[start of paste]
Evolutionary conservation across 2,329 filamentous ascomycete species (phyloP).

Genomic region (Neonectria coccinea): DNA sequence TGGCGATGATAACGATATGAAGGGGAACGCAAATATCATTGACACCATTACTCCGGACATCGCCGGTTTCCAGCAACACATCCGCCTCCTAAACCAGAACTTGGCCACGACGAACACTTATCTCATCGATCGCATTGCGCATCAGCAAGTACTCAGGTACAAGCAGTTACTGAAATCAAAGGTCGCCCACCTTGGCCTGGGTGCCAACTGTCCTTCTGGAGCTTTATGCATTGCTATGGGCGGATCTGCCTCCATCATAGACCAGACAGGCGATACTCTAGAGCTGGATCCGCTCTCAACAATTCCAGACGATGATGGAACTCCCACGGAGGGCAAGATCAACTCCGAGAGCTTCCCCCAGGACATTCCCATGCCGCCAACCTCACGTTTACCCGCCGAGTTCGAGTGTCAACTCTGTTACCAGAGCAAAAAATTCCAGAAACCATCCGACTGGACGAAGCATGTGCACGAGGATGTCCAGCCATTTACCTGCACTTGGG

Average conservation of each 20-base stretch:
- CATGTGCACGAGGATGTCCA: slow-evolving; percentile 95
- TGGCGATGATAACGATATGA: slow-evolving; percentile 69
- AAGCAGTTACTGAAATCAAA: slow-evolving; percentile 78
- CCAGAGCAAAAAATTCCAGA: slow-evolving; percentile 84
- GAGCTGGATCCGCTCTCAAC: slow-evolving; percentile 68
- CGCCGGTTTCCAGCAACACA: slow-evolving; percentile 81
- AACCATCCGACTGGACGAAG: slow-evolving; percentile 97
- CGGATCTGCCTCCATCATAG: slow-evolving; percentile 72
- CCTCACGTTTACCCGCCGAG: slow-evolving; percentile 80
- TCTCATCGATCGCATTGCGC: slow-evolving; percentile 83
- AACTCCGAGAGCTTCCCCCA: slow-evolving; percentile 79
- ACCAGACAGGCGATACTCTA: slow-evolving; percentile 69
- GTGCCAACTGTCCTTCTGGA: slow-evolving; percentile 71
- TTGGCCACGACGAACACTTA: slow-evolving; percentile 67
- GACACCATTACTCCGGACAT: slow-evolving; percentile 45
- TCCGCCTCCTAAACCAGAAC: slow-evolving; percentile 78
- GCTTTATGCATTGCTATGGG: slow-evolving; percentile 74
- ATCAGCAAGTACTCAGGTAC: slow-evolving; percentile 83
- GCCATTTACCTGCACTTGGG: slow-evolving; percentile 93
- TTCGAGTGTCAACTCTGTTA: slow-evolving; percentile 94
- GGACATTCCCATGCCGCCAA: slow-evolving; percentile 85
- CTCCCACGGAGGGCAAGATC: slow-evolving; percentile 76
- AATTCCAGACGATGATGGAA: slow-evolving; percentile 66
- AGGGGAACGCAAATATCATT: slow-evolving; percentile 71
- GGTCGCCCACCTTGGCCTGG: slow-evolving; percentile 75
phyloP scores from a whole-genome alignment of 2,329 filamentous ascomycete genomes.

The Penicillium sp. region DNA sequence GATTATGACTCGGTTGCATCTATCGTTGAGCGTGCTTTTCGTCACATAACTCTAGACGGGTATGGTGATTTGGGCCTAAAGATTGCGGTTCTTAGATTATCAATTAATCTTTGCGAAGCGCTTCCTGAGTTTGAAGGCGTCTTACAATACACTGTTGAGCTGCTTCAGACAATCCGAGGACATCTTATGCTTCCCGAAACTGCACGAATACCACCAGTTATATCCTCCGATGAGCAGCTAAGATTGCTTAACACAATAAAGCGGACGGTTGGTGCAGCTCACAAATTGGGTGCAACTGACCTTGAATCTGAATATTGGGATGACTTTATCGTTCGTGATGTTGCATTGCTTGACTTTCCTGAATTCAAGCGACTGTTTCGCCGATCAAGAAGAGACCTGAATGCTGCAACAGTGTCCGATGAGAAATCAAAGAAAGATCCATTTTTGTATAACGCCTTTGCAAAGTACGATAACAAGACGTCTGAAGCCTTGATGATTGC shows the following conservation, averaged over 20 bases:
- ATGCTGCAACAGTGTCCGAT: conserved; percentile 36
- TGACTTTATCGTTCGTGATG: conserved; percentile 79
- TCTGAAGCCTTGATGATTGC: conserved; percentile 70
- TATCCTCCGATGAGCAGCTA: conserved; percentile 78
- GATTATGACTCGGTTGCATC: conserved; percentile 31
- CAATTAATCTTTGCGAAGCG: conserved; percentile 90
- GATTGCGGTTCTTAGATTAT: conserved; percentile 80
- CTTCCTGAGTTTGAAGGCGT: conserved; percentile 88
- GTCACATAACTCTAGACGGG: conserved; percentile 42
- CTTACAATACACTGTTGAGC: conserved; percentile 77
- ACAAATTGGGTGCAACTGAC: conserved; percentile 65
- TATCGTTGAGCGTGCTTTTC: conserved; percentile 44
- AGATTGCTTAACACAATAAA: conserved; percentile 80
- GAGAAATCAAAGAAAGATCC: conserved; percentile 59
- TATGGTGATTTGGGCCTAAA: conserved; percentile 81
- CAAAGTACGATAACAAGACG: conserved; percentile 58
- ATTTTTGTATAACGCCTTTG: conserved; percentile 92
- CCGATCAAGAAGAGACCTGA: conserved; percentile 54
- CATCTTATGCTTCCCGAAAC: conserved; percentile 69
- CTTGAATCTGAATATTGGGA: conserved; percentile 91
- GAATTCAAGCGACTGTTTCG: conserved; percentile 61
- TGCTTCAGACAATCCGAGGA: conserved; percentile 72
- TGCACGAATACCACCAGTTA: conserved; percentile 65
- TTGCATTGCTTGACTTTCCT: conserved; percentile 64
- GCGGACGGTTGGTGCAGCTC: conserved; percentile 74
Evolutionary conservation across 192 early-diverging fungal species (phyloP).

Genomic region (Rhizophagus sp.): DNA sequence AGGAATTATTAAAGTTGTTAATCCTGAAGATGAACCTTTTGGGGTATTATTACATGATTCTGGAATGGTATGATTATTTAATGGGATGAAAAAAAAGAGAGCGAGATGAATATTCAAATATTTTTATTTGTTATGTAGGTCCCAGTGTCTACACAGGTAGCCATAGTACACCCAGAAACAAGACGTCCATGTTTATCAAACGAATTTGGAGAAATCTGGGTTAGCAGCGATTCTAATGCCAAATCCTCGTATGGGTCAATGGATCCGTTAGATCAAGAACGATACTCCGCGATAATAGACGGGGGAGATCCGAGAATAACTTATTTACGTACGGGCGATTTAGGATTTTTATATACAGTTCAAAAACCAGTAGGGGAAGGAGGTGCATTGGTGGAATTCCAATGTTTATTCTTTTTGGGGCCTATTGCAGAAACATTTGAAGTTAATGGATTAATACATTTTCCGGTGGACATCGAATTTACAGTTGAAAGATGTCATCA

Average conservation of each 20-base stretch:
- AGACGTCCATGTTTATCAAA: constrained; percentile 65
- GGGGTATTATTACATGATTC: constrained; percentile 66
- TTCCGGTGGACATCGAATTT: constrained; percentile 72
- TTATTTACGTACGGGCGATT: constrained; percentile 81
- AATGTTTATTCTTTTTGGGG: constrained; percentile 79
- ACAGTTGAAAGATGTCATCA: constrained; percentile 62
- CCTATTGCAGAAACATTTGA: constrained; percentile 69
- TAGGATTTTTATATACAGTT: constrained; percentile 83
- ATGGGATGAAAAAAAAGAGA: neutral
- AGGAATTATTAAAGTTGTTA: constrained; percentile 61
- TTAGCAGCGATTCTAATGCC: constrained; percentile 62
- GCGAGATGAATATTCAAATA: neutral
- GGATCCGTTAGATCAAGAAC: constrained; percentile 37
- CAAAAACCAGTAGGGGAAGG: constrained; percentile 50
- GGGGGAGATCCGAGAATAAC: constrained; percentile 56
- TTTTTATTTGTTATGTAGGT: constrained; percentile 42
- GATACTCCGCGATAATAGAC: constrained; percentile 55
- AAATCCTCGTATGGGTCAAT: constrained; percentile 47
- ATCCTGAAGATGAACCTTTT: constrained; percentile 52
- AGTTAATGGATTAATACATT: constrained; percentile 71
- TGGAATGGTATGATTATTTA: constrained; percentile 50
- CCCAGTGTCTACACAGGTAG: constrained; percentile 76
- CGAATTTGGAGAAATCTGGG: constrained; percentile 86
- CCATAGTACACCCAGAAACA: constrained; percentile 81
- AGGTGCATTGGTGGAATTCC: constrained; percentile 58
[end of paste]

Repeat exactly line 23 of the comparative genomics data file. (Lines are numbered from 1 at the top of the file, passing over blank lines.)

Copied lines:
- TTCGAGTGTCAACTCTGTTA: slow-evolving; percentile 94